To look at the voluminous cascade of crimson blossoms spilling over my Secret Garden wall this week, you’d never guess that this Red Prince (Weigela florida) is positioned in the toughest, most exposed corner of my blustery, ledgy site. Bearing the full force of the northwest wind as it blasts across the ridge straight from the Green Mountains, I fully expected my Weigela to perish in its first winter. Five years later, in spite of sub-zero temperatures, snow drifts, thick sheets of ice, and the doubts of a rather pessimistic mistress, the prince of my garden is once again greeting June cloaked in the most glorious red robe I have ever seen. As you can see, there he sits; sprawled out in the sun, high atop the Secret Garden wall, where his funnel-shaped flowers attract legions of hummingbirds, bees, butterflies, and countless sighs.

Old-fashioned in both form and habit, Weigela florida has gone in and out of garden style for years. Because of its sturdy nature -rarely troubled by pests and disease- certain Weigela cultivars have become somewhat over-used in municipal landscapes. Once again a victim of its own success, many designers now consider this shrub a bit common – perhaps even a garden cliché. As for this hortimaniac? Please… Give me a break! I find the whole notion of garden fads more than a little ridiculous. Every plant has its place. And as they say – a thing of beauty is a joy forever. A knock-out in bloom and a fine green presence throughout the growing year, Weigela’s flower-show lasts three weeks in my garden, with sporadic repeats later in the season. And as if this generous floral display weren’t enough, newer Weigela cultivars, including maroon-leaved and dwarf selections, have expanded this shrub’s three-season design potential with stunning foliage. My collection of ‘cardinal bushes’ -as they are sometimes called- now includes ‘Java Red’, (see photograph below), ‘Variegata’, ‘Alexandra’, ‘My Monet’, and of course the ‘Red Prince’, among others…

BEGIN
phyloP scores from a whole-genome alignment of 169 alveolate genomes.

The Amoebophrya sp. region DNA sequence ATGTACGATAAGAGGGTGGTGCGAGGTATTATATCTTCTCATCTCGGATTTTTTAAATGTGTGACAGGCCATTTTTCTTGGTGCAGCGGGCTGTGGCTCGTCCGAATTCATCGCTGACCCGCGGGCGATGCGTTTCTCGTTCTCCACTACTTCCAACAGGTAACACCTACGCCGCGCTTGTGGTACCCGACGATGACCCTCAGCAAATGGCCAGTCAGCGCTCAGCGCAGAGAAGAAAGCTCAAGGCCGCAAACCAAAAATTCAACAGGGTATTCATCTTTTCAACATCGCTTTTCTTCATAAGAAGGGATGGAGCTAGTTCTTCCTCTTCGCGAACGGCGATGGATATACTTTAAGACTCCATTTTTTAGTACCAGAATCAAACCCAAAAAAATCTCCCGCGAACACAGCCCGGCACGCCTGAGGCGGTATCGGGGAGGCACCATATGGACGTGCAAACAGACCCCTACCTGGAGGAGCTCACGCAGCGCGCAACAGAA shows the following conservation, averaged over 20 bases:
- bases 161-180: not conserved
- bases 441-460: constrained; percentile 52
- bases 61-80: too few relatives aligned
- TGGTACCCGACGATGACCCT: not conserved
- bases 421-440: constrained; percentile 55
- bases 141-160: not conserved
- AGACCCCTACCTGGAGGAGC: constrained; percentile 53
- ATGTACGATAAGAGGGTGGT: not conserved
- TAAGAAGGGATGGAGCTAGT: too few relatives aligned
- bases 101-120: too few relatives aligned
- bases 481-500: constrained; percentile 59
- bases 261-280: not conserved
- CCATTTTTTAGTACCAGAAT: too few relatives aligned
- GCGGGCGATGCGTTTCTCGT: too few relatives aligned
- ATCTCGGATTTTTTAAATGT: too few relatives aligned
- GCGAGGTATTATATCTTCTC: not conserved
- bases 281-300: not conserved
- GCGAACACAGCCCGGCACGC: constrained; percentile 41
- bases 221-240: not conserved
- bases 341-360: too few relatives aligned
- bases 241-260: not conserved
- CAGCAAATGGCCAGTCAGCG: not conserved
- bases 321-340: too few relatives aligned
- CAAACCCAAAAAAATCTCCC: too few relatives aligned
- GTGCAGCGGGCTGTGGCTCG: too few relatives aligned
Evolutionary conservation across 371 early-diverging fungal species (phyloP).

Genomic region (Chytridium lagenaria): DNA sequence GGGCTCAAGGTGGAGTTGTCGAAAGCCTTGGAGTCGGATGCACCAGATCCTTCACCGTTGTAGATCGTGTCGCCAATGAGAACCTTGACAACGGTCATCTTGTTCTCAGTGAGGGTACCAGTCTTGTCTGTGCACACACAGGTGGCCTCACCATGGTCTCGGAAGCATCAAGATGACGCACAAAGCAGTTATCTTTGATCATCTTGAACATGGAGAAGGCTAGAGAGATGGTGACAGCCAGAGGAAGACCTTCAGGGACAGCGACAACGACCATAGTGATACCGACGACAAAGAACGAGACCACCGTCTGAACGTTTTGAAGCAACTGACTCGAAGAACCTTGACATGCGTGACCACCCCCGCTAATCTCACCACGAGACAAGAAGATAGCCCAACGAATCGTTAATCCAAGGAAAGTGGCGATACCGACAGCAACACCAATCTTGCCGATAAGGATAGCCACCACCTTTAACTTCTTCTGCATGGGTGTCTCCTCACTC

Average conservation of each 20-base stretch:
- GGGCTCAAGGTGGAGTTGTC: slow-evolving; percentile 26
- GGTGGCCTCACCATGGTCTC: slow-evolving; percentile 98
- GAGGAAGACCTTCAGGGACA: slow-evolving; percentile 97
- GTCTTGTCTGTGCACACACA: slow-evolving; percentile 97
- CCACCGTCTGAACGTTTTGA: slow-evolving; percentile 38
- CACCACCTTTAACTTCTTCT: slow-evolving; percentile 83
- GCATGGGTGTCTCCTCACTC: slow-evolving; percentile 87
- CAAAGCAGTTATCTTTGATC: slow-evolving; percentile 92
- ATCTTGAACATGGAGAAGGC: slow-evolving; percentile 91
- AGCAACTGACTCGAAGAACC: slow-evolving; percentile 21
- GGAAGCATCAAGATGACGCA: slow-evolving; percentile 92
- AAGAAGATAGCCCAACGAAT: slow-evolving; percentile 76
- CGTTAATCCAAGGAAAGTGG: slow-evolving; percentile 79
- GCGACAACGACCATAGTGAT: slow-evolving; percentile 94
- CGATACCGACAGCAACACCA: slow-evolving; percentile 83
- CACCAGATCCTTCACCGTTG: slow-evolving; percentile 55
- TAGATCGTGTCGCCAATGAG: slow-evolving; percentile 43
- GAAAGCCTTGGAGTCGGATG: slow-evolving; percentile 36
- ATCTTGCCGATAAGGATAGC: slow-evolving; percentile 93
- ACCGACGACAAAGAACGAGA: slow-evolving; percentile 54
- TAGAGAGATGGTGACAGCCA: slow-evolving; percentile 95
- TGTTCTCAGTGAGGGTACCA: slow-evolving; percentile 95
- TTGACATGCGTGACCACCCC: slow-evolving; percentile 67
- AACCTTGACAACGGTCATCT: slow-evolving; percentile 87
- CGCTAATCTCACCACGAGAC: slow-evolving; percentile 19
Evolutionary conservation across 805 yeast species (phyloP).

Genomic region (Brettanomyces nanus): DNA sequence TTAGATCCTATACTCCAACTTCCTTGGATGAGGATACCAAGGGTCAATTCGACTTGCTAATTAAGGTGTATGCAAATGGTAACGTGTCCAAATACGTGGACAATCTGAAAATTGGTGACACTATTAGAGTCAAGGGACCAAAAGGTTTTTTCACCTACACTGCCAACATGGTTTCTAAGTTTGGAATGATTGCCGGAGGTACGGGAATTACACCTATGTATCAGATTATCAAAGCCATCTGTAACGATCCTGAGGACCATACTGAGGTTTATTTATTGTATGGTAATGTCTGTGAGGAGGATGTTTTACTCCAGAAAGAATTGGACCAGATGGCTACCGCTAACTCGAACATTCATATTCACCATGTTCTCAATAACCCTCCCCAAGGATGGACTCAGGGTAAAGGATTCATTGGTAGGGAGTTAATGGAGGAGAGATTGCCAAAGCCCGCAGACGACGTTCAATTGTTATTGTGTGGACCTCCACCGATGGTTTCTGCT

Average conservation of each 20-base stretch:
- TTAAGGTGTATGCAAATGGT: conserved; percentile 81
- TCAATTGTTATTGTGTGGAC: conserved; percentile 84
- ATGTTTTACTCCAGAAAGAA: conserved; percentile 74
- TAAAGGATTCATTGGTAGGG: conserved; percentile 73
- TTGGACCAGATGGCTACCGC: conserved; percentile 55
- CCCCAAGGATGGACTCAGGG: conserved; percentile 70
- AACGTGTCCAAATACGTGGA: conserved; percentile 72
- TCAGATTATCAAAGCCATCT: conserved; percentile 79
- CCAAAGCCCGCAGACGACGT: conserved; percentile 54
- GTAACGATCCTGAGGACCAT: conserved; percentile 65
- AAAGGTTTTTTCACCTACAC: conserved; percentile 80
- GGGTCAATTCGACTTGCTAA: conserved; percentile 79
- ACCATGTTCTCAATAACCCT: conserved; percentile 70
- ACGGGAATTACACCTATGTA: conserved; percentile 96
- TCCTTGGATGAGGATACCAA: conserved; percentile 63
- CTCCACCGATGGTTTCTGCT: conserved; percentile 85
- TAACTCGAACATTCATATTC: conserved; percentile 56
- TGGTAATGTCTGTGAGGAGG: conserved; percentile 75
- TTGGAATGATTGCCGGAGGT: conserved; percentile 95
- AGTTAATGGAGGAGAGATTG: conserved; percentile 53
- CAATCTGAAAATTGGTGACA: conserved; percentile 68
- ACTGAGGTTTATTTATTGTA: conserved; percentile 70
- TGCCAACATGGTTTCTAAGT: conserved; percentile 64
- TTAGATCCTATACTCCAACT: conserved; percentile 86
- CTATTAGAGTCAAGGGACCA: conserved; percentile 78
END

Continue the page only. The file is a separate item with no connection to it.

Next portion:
Weigela florida planted in a woodland-edge setting for one of my garden design clients 3 years ago…

Weigela florida on the far side of my client’s garden, forming a cascading, flowering boundary between hillside garden and the shaded forest beyond…

Hardy at least through zones 4-9, (certain selections offer a greater hot/cold hardiness range), and tolerant of many soil types, (Weigela prefers slightly acidic, moist, but not wet soil), this is a perfect shrub for gardeners in cold, moderate and mild climates. When positioned in full sun to partial shade, Weigela rewards the gardener with a cascade of flowers from late spring through early summer. Spectacular spilling over walls or embankments, larger cultivars are also perfect for the center or back of sunny borders and for creating informal hedges. Dwarf selections, such as ‘Minuet’ are ideal for smaller gardens and tight garden situations, including containers. With dozens of handsome cultivars to choose from, including many with spectacular, variegated and mottled foliage, (such as the knock-out introduction, ‘My Monet’), there is a Weigela suitable for almost any temperate garden climate. Yes, my ‘Red Prince’ Weigela may be old-fashioned, but he sure knows how to charm…

The ‘Red Prince’ Weigela florida Atop the Secret Garden Wall in June. Stonework by Vermont artist Dan Snow

Weigela florida ‘Java Red’s  bright fuchsia colored blossoms are a  favorite of hummingbirds, butterflies and bees…

Weigela florida ‘Java Red’ takes center stage after Syringa vulgaris ‘Mme. Lemoine’s’ blooms have faded…

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Article and photographs © 2010 Michaela at The Gardener’s Eden